“The old adage that you get what you pay for is particularly apt with respect to fees. This adage is really a take-off of the equally old and true adage that money talks. If you pay for hours, that’s what you will get. The new reality has helped clients appreciate that they do not want hours, so they are learning to not pay for them. But what to replace them with? The most common objectives are better results (total costs), reduced costs to obtain results (fees), budget certainty and speed of resolution. The Alternative Fee Agreement system that I will discuss reflects the certainty that lawyers will respond to financial motivation and produce better behaviors when incentivized to do so.”
We’ve developed an alternative to per GB pricing for e-discovery where we bill based on a fixed fee, and we provide the tools most useful to the situation without charging for each gigabyte processed by each tool. To use a simple example, when you take your car to a mechanic you expect him to provide his own basic tools without incremental charges. Fixed fees also provide the budget certainty that clients like, and as discussed below, speedier resolution.
Corporate clients value the speedy resolution of their litigation. Resolution brings an end to ongoing billing for meetings, phone calls, conferences, memos, reports, briefings, discussions, motions, depositions, etc., etc. It also ends the uncertainty around the litigation and ends the need to make ongoing disclosure in public filings. In fact, speedy resolution can be one of the main factors in deciding how much of a bonus law firms receive under some alternative fee arrangements /*2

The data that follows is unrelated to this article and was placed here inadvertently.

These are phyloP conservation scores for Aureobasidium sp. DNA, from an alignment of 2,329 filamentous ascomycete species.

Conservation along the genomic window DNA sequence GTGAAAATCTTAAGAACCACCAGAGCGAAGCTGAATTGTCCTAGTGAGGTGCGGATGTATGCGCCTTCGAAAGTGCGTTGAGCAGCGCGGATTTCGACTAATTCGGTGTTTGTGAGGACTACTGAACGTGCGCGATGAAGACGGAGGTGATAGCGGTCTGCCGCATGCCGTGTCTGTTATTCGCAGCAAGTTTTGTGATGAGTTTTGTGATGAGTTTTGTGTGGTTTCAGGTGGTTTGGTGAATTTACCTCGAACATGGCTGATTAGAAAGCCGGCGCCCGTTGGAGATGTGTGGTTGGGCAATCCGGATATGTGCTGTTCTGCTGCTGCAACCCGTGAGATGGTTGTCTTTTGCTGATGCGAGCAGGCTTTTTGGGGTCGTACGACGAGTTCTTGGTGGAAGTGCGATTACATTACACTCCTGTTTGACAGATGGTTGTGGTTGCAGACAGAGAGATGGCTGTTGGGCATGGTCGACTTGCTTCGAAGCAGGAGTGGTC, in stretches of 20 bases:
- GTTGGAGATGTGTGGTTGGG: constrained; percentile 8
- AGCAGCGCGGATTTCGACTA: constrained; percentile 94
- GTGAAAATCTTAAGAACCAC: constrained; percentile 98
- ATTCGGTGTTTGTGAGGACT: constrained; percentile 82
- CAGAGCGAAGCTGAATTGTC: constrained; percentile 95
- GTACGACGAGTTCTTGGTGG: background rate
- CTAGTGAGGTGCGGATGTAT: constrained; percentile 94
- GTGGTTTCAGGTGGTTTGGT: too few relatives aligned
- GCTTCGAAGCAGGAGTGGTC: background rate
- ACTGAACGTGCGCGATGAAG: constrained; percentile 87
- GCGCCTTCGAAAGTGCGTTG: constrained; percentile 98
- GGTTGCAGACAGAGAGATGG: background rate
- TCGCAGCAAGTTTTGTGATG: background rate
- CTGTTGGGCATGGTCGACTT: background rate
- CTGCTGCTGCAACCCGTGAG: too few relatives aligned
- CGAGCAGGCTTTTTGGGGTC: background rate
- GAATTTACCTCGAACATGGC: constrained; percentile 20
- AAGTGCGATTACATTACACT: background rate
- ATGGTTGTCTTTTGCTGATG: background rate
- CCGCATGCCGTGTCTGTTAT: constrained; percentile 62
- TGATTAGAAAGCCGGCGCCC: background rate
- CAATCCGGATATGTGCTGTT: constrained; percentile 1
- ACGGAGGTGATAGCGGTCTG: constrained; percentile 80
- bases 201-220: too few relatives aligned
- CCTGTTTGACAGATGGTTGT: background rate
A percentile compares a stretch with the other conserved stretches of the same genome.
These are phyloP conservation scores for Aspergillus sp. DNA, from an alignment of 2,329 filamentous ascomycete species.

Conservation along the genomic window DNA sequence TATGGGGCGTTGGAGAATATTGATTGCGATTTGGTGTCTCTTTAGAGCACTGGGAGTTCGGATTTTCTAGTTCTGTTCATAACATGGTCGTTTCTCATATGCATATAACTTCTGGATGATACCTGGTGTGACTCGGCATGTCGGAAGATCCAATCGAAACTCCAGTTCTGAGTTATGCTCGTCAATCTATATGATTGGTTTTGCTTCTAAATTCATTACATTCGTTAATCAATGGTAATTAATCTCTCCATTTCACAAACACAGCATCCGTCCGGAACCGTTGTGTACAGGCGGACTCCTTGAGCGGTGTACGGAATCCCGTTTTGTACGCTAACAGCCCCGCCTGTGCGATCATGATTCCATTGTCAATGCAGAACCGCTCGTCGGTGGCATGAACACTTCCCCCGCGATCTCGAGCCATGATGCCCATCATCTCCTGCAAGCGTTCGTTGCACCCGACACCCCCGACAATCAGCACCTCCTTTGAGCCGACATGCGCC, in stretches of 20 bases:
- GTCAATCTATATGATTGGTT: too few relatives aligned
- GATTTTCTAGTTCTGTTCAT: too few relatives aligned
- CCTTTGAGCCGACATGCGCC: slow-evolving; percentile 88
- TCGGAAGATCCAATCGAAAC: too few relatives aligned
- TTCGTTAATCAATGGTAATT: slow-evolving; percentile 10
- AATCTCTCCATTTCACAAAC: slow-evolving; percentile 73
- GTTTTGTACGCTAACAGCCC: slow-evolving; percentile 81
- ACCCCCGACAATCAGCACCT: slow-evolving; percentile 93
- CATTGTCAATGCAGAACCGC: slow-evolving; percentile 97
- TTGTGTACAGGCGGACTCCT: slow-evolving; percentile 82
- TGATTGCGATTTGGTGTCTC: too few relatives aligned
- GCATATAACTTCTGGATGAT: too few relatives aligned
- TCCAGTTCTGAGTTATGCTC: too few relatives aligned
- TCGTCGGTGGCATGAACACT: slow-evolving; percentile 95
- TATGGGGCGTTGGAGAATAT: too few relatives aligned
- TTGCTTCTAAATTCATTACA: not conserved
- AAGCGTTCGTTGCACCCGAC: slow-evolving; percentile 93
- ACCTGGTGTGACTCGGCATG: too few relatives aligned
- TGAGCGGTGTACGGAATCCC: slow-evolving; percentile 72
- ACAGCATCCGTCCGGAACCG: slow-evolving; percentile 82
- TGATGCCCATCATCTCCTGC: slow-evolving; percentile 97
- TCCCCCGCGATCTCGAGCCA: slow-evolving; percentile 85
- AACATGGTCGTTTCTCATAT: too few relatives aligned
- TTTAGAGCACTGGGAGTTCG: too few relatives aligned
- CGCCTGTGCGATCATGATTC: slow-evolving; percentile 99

However, it’s hard to be speedier than normal using conventional approaches. Lawyers who want to use alternative fee or value-added billing models for litigation need to find vendors who provide flexible, powerful tools and who aren’t tied to old pricing models for e-discovery processing.
The value of early analytics is that many of the tools can be deployed quickly to gather and analyze electronic files. In the time it can take to just transfer and load large collections on final review platforms, attorneys using advanced analytics can go through several iterations of things like culling extraneous material, identifying important custodians, and testing and modifying key terms. When content is finally sent out for final review there is much less chance of having to gather further files from the client.
The fact is there is no “one size fits all” for litigation tools. Different cases call for different approaches, and different approaches require different tools. By the end of the litigation you’ll know how good your case was and how good your opponent’s case was. The competitive advantage comes from learning that early on. Early analytics provides that benefit.
*/1 “The Disruptive But Inevitable Move to Alternate Fees,” by Jeffrey Carr, Edwin Reeser, Patrick Lamb, and Patrick J. McKenna, as published in the Los Angeles Daily Journal during September and October, 2009
*/2 “Value Practice: Alternative Billing by Paying for Performance: Focus on FMC Technologies’ ACES (Alliance Counsel Engagement System) Program,” Interview of Jeffrey Carr, from the Association of Corporate Counsel website
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For additional reading from Quantum on saving money during review: